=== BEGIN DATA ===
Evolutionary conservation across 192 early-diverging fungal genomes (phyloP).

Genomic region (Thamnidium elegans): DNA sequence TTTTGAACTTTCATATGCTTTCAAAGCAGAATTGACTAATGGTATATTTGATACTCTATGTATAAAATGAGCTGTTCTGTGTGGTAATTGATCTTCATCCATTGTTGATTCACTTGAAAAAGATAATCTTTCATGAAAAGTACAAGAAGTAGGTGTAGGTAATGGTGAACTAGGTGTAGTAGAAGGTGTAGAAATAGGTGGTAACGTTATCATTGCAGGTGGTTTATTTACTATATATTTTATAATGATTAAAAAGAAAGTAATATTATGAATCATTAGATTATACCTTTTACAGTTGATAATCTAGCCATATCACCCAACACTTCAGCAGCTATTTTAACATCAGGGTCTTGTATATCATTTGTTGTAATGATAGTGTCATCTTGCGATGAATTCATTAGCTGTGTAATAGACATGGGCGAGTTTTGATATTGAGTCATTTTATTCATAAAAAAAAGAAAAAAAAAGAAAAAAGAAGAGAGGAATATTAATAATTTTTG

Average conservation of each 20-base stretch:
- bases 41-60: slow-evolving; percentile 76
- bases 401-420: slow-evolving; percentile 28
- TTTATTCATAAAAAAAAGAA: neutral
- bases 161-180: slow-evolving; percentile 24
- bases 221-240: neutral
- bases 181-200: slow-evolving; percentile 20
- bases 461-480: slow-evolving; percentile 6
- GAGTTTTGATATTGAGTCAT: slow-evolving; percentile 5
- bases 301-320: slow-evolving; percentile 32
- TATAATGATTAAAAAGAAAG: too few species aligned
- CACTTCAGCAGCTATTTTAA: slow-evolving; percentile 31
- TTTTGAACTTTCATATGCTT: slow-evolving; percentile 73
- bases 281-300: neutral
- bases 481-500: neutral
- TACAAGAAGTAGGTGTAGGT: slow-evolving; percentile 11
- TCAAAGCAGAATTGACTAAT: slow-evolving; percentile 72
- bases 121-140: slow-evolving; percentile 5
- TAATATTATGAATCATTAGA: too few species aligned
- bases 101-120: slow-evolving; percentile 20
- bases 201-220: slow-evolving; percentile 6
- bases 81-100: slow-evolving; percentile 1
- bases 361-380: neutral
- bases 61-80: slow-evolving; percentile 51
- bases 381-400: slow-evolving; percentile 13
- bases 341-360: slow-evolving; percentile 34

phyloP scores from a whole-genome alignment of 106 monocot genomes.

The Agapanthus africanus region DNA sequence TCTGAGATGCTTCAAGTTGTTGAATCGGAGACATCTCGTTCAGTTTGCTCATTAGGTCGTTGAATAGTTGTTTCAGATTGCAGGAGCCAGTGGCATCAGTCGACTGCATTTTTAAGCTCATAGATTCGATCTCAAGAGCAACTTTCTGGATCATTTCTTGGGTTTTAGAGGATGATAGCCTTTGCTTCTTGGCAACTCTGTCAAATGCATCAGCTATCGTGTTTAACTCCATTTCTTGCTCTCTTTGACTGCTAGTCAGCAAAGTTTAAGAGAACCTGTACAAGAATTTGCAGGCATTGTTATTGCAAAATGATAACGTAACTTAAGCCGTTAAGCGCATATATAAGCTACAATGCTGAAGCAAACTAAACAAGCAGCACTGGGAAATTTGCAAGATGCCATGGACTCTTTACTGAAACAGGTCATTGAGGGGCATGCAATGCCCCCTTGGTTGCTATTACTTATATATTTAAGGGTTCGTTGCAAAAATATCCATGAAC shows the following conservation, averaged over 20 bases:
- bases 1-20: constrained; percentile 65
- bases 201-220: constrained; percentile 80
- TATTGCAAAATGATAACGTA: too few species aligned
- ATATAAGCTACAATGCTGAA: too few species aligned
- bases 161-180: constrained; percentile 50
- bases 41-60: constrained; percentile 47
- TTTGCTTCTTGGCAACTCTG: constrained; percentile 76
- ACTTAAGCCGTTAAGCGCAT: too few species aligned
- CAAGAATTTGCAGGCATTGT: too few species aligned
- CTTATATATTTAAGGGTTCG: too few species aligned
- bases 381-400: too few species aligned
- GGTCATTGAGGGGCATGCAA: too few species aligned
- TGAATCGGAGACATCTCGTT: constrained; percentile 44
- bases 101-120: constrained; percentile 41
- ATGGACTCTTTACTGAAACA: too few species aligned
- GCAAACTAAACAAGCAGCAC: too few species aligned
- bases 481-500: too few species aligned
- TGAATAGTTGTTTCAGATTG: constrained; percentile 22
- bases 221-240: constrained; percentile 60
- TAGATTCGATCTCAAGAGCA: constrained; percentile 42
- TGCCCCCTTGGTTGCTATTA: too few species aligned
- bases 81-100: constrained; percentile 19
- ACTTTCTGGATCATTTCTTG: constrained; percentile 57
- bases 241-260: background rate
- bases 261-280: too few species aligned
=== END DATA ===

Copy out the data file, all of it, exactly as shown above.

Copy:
Evolutionary conservation across 192 early-diverging fungal genomes (phyloP).

Genomic region (Thamnidium elegans): DNA sequence TTTTGAACTTTCATATGCTTTCAAAGCAGAATTGACTAATGGTATATTTGATACTCTATGTATAAAATGAGCTGTTCTGTGTGGTAATTGATCTTCATCCATTGTTGATTCACTTGAAAAAGATAATCTTTCATGAAAAGTACAAGAAGTAGGTGTAGGTAATGGTGAACTAGGTGTAGTAGAAGGTGTAGAAATAGGTGGTAACGTTATCATTGCAGGTGGTTTATTTACTATATATTTTATAATGATTAAAAAGAAAGTAATATTATGAATCATTAGATTATACCTTTTACAGTTGATAATCTAGCCATATCACCCAACACTTCAGCAGCTATTTTAACATCAGGGTCTTGTATATCATTTGTTGTAATGATAGTGTCATCTTGCGATGAATTCATTAGCTGTGTAATAGACATGGGCGAGTTTTGATATTGAGTCATTTTATTCATAAAAAAAAGAAAAAAAAAGAAAAAAGAAGAGAGGAATATTAATAATTTTTG

Average conservation of each 20-base stretch:
- bases 41-60: slow-evolving; percentile 76
- bases 401-420: slow-evolving; percentile 28
- TTTATTCATAAAAAAAAGAA: neutral
- bases 161-180: slow-evolving; percentile 24
- bases 221-240: neutral
- bases 181-200: slow-evolving; percentile 20
- bases 461-480: slow-evolving; percentile 6
- GAGTTTTGATATTGAGTCAT: slow-evolving; percentile 5
- bases 301-320: slow-evolving; percentile 32
- TATAATGATTAAAAAGAAAG: too few species aligned
- CACTTCAGCAGCTATTTTAA: slow-evolving; percentile 31
- TTTTGAACTTTCATATGCTT: slow-evolving; percentile 73
- bases 281-300: neutral
- bases 481-500: neutral
- TACAAGAAGTAGGTGTAGGT: slow-evolving; percentile 11
- TCAAAGCAGAATTGACTAAT: slow-evolving; percentile 72
- bases 121-140: slow-evolving; percentile 5
- TAATATTATGAATCATTAGA: too few species aligned
- bases 101-120: slow-evolving; percentile 20
- bases 201-220: slow-evolving; percentile 6
- bases 81-100: slow-evolving; percentile 1
- bases 361-380: neutral
- bases 61-80: slow-evolving; percentile 51
- bases 381-400: slow-evolving; percentile 13
- bases 341-360: slow-evolving; percentile 34

phyloP scores from a whole-genome alignment of 106 monocot genomes.

The Agapanthus africanus region DNA sequence TCTGAGATGCTTCAAGTTGTTGAATCGGAGACATCTCGTTCAGTTTGCTCATTAGGTCGTTGAATAGTTGTTTCAGATTGCAGGAGCCAGTGGCATCAGTCGACTGCATTTTTAAGCTCATAGATTCGATCTCAAGAGCAACTTTCTGGATCATTTCTTGGGTTTTAGAGGATGATAGCCTTTGCTTCTTGGCAACTCTGTCAAATGCATCAGCTATCGTGTTTAACTCCATTTCTTGCTCTCTTTGACTGCTAGTCAGCAAAGTTTAAGAGAACCTGTACAAGAATTTGCAGGCATTGTTATTGCAAAATGATAACGTAACTTAAGCCGTTAAGCGCATATATAAGCTACAATGCTGAAGCAAACTAAACAAGCAGCACTGGGAAATTTGCAAGATGCCATGGACTCTTTACTGAAACAGGTCATTGAGGGGCATGCAATGCCCCCTTGGTTGCTATTACTTATATATTTAAGGGTTCGTTGCAAAAATATCCATGAAC shows the following conservation, averaged over 20 bases:
- bases 1-20: constrained; percentile 65
- bases 201-220: constrained; percentile 80
- TATTGCAAAATGATAACGTA: too few species aligned
- ATATAAGCTACAATGCTGAA: too few species aligned
- bases 161-180: constrained; percentile 50
- bases 41-60: constrained; percentile 47
- TTTGCTTCTTGGCAACTCTG: constrained; percentile 76
- ACTTAAGCCGTTAAGCGCAT: too few species aligned
- CAAGAATTTGCAGGCATTGT: too few species aligned
- CTTATATATTTAAGGGTTCG: too few species aligned
- bases 381-400: too few species aligned
- GGTCATTGAGGGGCATGCAA: too few species aligned
- TGAATCGGAGACATCTCGTT: constrained; percentile 44
- bases 101-120: constrained; percentile 41
- ATGGACTCTTTACTGAAACA: too few species aligned
- GCAAACTAAACAAGCAGCAC: too few species aligned
- bases 481-500: too few species aligned
- TGAATAGTTGTTTCAGATTG: constrained; percentile 22
- bases 221-240: constrained; percentile 60
- TAGATTCGATCTCAAGAGCA: constrained; percentile 42
- TGCCCCCTTGGTTGCTATTA: too few species aligned
- bases 81-100: constrained; percentile 19
- ACTTTCTGGATCATTTCTTG: constrained; percentile 57
- bases 241-260: background rate
- bases 261-280: too few species aligned